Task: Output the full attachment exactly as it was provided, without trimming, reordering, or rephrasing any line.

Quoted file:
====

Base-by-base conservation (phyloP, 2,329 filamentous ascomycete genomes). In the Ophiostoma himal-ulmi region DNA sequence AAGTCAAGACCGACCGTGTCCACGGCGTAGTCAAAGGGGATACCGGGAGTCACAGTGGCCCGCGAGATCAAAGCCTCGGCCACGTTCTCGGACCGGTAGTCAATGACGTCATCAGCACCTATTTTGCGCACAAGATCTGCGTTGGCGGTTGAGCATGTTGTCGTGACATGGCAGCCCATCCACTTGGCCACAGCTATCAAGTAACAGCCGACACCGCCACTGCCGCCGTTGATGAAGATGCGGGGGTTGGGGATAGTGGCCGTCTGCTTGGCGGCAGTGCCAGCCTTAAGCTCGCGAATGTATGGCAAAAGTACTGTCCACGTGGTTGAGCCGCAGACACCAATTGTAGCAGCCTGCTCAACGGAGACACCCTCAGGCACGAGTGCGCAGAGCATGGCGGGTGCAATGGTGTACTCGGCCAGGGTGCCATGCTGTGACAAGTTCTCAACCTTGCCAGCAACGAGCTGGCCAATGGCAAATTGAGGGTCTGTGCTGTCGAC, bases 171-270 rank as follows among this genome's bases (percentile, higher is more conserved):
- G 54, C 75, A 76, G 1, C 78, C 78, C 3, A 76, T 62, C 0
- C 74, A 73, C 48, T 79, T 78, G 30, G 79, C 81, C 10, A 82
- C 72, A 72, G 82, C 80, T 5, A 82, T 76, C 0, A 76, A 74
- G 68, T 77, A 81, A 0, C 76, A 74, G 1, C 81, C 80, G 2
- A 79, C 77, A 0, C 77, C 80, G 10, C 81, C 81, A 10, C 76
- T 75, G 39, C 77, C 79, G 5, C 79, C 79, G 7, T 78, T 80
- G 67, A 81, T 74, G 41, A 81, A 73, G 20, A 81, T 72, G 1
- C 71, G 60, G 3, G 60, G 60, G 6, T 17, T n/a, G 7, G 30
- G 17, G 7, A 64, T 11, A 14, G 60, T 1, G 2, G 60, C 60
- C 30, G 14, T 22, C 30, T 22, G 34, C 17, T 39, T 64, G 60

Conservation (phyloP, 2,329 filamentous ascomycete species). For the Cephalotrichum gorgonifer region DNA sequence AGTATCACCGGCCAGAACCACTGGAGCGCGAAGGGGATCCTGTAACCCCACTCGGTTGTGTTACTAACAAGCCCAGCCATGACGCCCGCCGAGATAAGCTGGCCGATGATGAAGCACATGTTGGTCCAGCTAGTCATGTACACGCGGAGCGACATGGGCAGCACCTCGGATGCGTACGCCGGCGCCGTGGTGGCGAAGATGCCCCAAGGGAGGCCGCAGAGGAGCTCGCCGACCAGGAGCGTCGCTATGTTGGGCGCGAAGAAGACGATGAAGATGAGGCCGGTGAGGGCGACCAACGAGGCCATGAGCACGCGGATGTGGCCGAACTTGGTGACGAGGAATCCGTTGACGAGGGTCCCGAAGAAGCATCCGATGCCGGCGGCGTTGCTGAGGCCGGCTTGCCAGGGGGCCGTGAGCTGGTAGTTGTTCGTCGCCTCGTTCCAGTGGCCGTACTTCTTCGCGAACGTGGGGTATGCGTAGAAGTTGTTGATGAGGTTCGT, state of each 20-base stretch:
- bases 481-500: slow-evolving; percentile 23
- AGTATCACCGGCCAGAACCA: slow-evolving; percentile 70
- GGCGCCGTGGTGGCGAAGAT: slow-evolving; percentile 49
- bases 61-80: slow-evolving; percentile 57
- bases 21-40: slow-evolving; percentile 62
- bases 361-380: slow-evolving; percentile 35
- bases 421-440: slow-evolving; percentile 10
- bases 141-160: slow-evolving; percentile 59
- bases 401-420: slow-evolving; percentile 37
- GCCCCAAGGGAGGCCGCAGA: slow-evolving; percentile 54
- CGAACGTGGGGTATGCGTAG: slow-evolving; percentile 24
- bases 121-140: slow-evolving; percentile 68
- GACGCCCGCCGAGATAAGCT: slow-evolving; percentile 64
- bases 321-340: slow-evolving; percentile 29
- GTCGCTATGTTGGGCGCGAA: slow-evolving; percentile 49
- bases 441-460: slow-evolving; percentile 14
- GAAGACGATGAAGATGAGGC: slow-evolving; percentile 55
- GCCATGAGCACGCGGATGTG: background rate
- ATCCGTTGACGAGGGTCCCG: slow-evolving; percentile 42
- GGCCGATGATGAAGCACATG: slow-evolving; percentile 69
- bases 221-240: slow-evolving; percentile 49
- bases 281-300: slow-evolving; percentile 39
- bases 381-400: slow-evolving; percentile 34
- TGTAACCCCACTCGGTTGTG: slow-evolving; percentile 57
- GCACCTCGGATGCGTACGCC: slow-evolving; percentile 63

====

Base-by-base conservation (phyloP, 2,329 filamentous ascomycete genomes). In the Ophiostoma himal-ulmi region DNA sequence AAGTCAAGACCGACCGTGTCCACGGCGTAGTCAAAGGGGATACCGGGAGTCACAGTGGCCCGCGAGATCAAAGCCTCGGCCACGTTCTCGGACCGGTAGTCAATGACGTCATCAGCACCTATTTTGCGCACAAGATCTGCGTTGGCGGTTGAGCATGTTGTCGTGACATGGCAGCCCATCCACTTGGCCACAGCTATCAAGTAACAGCCGACACCGCCACTGCCGCCGTTGATGAAGATGCGGGGGTTGGGGATAGTGGCCGTCTGCTTGGCGGCAGTGCCAGCCTTAAGCTCGCGAATGTATGGCAAAAGTACTGTCCACGTGGTTGAGCCGCAGACACCAATTGTAGCAGCCTGCTCAACGGAGACACCCTCAGGCACGAGTGCGCAGAGCATGGCGGGTGCAATGGTGTACTCGGCCAGGGTGCCATGCTGTGACAAGTTCTCAACCTTGCCAGCAACGAGCTGGCCAATGGCAAATTGAGGGTCTGTGCTGTCGAC, bases 171-270 rank as follows among this genome's bases (percentile, higher is more conserved):
- G 54, C 75, A 76, G 1, C 78, C 78, C 3, A 76, T 62, C 0
- C 74, A 73, C 48, T 79, T 78, G 30, G 79, C 81, C 10, A 82
- C 72, A 72, G 82, C 80, T 5, A 82, T 76, C 0, A 76, A 74
- G 68, T 77, A 81, A 0, C 76, A 74, G 1, C 81, C 80, G 2
- A 79, C 77, A 0, C 77, C 80, G 10, C 81, C 81, A 10, C 76
- T 75, G 39, C 77, C 79, G 5, C 79, C 79, G 7, T 78, T 80
- G 67, A 81, T 74, G 41, A 81, A 73, G 20, A 81, T 72, G 1
- C 71, G 60, G 3, G 60, G 60, G 6, T 17, T n/a, G 7, G 30
- G 17, G 7, A 64, T 11, A 14, G 60, T 1, G 2, G 60, C 60
- C 30, G 14, T 22, C 30, T 22, G 34, C 17, T 39, T 64, G 60

Conservation (phyloP, 2,329 filamentous ascomycete species). For the Cephalotrichum gorgonifer region DNA sequence AGTATCACCGGCCAGAACCACTGGAGCGCGAAGGGGATCCTGTAACCCCACTCGGTTGTGTTACTAACAAGCCCAGCCATGACGCCCGCCGAGATAAGCTGGCCGATGATGAAGCACATGTTGGTCCAGCTAGTCATGTACACGCGGAGCGACATGGGCAGCACCTCGGATGCGTACGCCGGCGCCGTGGTGGCGAAGATGCCCCAAGGGAGGCCGCAGAGGAGCTCGCCGACCAGGAGCGTCGCTATGTTGGGCGCGAAGAAGACGATGAAGATGAGGCCGGTGAGGGCGACCAACGAGGCCATGAGCACGCGGATGTGGCCGAACTTGGTGACGAGGAATCCGTTGACGAGGGTCCCGAAGAAGCATCCGATGCCGGCGGCGTTGCTGAGGCCGGCTTGCCAGGGGGCCGTGAGCTGGTAGTTGTTCGTCGCCTCGTTCCAGTGGCCGTACTTCTTCGCGAACGTGGGGTATGCGTAGAAGTTGTTGATGAGGTTCGT, state of each 20-base stretch:
- bases 481-500: slow-evolving; percentile 23
- AGTATCACCGGCCAGAACCA: slow-evolving; percentile 70
- GGCGCCGTGGTGGCGAAGAT: slow-evolving; percentile 49
- bases 61-80: slow-evolving; percentile 57
- bases 21-40: slow-evolving; percentile 62
- bases 361-380: slow-evolving; percentile 35
- bases 421-440: slow-evolving; percentile 10
- bases 141-160: slow-evolving; percentile 59
- bases 401-420: slow-evolving; percentile 37
- GCCCCAAGGGAGGCCGCAGA: slow-evolving; percentile 54
- CGAACGTGGGGTATGCGTAG: slow-evolving; percentile 24
- bases 121-140: slow-evolving; percentile 68
- GACGCCCGCCGAGATAAGCT: slow-evolving; percentile 64
- bases 321-340: slow-evolving; percentile 29
- GTCGCTATGTTGGGCGCGAA: slow-evolving; percentile 49
- bases 441-460: slow-evolving; percentile 14
- GAAGACGATGAAGATGAGGC: slow-evolving; percentile 55
- GCCATGAGCACGCGGATGTG: background rate
- ATCCGTTGACGAGGGTCCCG: slow-evolving; percentile 42
- GGCCGATGATGAAGCACATG: slow-evolving; percentile 69
- bases 221-240: slow-evolving; percentile 49
- bases 281-300: slow-evolving; percentile 39
- bases 381-400: slow-evolving; percentile 34
- TGTAACCCCACTCGGTTGTG: slow-evolving; percentile 57
- GCACCTCGGATGCGTACGCC: slow-evolving; percentile 63